The purpose of this research is to determine whether the processes that dominated the mutational
evolution of the 2009-2010 pandemic influenza H1N1 virus (pH1N1) were either random or non-
random. An analysis of pH1N1 viral sequences from the NCBI-NIH Influenza Virus Resource will be
presented.The analysis is based upon the molecular bioinformatics of viral subsets sorted according to
a reference nucleotide position of maximum information entropy. The ordinary differential equations
used in these studies can be solved by analytical, non-numerical methods.The results of this analysis
revealed the presence of non-random, intergenic biological forces acting at the nucleotide level of viral
organization. Evidence will be presented that these organizational and evolutionary forces may be of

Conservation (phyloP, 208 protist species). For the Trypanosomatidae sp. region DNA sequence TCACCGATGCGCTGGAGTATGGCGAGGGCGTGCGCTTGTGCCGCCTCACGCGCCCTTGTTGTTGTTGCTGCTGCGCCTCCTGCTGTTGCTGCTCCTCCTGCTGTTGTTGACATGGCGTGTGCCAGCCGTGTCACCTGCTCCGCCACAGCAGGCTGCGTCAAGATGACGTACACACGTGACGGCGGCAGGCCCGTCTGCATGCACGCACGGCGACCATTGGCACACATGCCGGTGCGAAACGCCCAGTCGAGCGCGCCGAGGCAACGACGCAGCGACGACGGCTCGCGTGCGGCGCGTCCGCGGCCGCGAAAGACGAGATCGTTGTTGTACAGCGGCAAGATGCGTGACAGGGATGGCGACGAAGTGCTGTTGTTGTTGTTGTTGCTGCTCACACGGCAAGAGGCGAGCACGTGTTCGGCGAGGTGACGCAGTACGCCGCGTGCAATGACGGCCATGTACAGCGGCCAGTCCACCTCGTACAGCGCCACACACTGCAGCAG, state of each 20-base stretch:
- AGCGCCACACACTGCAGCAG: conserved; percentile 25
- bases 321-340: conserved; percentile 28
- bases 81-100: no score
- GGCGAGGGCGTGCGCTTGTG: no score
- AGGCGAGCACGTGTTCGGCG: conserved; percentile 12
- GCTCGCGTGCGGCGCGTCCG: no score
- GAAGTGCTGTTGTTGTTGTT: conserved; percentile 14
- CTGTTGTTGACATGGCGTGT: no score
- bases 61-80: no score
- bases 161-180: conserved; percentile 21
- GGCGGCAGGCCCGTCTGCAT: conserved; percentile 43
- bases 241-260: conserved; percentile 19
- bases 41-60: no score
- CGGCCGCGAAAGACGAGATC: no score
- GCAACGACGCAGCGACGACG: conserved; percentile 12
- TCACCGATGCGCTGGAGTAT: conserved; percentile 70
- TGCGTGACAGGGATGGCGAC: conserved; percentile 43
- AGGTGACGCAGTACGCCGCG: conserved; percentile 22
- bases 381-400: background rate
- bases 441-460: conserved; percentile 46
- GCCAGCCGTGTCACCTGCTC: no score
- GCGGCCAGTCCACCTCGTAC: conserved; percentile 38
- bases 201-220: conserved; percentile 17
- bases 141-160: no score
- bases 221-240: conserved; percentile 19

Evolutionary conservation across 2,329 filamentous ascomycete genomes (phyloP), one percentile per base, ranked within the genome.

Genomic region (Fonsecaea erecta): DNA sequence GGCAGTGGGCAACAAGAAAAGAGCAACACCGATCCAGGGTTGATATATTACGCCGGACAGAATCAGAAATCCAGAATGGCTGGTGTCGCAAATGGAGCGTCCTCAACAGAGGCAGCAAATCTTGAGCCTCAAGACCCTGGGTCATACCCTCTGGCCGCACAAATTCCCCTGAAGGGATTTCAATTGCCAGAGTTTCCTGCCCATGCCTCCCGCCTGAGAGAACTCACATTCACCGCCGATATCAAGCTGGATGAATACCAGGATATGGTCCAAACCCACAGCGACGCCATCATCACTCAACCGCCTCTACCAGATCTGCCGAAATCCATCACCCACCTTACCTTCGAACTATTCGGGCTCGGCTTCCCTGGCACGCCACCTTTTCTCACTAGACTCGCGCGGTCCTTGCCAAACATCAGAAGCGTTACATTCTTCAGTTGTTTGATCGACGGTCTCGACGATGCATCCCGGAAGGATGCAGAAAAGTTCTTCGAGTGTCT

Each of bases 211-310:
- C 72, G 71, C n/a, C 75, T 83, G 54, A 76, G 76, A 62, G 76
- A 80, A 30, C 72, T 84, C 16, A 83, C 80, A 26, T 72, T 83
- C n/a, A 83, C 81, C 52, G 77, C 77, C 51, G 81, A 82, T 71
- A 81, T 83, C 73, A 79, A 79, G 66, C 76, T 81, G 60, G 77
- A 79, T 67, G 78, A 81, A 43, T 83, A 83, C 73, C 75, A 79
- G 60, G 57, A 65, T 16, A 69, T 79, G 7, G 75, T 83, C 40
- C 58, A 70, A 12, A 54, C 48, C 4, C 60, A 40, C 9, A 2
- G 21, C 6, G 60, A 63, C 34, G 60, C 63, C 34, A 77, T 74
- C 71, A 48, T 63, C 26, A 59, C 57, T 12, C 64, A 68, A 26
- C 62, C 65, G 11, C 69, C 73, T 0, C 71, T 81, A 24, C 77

epidemiological and clinical significance.
Joel K Weltman attended the Bronx HS of Science (1946-1950), New York University (BA, 1954), State University
of NY-Downstate Medical Center (MD, 1958) and the University of Colorado (PhD, Microbiology/Immunology, 1963),
with Post-Doctoral Fellowships at the Weizmann Institute of Science and at Rockefeller University. He served a Rotating
Internship at Indiana University Medical Center and is certified by American Board of Allergy and Immunology with a
Special Qualification in Diagnostic Laboratory Immunology. He practiced clinical allergy/immunology from 1979 to 2004
and is Past-President both of the New England and of the Rhode Island Societies of Allergy. Since 1966 he has been at
Brown University where he is Clinical Professor Emeritus of Medicine at the Alpert/Brown University School of Medicine.
He has published 58 peer reviewed scientific articles and holds six patents from the USPTO and one foreign patent
(Belgium). Dr. Weltman?s current research interest is the molecular bioinformatics of the influenza virus.
Peer Reviewed Journals
Make the best use of Scientific Research and information from our 700 + peer reviewed, Open Access Journals